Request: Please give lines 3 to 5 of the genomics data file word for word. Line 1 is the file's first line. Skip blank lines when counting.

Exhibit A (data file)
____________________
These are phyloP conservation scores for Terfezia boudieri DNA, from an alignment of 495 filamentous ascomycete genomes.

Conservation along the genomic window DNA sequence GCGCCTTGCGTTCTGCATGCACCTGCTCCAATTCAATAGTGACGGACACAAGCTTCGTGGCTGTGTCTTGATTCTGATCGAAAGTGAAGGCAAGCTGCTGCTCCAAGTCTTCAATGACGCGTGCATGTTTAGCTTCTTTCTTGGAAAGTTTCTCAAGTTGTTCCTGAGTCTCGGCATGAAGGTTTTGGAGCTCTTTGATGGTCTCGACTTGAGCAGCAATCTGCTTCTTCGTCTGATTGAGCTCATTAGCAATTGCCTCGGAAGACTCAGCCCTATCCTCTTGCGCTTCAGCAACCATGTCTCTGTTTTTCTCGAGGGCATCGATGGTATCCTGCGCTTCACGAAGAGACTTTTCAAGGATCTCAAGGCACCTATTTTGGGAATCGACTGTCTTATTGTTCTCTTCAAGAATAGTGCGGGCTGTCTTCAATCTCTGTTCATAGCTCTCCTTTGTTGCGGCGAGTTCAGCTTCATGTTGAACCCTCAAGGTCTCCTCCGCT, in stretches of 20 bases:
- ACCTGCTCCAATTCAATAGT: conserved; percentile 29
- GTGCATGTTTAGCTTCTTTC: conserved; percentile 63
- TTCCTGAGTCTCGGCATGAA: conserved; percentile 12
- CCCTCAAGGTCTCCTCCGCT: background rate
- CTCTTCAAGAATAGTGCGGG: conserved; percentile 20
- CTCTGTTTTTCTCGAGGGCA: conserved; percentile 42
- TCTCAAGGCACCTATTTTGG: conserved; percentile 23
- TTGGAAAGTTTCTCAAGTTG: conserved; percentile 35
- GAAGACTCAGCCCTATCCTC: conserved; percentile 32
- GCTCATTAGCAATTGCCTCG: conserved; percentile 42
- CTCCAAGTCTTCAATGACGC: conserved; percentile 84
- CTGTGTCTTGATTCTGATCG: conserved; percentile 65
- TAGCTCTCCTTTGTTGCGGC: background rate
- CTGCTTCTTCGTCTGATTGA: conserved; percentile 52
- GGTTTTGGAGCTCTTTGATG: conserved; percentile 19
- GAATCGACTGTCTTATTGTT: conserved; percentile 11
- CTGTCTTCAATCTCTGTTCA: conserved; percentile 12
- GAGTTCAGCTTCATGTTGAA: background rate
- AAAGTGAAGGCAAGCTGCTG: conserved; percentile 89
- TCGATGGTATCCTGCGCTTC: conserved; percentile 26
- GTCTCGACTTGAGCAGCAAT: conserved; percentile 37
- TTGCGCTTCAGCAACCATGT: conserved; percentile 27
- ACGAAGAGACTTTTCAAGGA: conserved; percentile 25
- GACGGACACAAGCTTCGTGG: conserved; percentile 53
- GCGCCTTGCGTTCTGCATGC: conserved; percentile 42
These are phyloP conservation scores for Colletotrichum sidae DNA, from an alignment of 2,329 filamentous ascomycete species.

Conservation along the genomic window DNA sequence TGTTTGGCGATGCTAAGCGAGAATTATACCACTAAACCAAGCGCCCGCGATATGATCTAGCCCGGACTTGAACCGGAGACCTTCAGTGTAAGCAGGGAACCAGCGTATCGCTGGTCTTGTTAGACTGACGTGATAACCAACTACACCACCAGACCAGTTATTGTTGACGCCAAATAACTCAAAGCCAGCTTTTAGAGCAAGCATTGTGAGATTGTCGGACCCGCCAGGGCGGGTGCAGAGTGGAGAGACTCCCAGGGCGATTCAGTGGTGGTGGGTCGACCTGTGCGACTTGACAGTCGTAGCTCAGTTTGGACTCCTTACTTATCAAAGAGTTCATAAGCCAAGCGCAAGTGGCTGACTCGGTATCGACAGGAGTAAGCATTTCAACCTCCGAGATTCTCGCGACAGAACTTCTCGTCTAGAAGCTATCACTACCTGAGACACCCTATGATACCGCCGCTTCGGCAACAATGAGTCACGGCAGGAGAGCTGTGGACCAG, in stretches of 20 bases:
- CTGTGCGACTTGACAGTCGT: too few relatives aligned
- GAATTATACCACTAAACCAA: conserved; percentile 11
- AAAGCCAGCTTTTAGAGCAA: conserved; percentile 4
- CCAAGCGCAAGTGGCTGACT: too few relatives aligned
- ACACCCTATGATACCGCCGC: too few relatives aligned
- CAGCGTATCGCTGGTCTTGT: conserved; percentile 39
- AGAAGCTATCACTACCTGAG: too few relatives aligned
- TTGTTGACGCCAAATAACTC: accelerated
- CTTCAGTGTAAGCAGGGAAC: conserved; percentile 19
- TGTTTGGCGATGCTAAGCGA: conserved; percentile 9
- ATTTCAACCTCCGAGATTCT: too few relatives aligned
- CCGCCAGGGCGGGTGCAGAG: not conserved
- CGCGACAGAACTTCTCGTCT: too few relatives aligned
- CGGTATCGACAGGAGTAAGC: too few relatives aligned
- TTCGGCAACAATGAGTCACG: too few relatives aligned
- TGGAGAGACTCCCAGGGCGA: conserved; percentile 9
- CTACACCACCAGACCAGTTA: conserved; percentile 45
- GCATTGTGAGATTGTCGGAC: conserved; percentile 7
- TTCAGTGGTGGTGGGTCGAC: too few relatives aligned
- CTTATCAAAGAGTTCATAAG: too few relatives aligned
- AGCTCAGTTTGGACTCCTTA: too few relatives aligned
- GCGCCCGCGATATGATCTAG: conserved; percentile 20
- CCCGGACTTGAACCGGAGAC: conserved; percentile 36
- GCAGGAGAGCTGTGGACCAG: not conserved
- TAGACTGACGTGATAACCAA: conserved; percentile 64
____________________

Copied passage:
- ACCTGCTCCAATTCAATAGT: conserved; percentile 29
- GTGCATGTTTAGCTTCTTTC: conserved; percentile 63
- TTCCTGAGTCTCGGCATGAA: conserved; percentile 12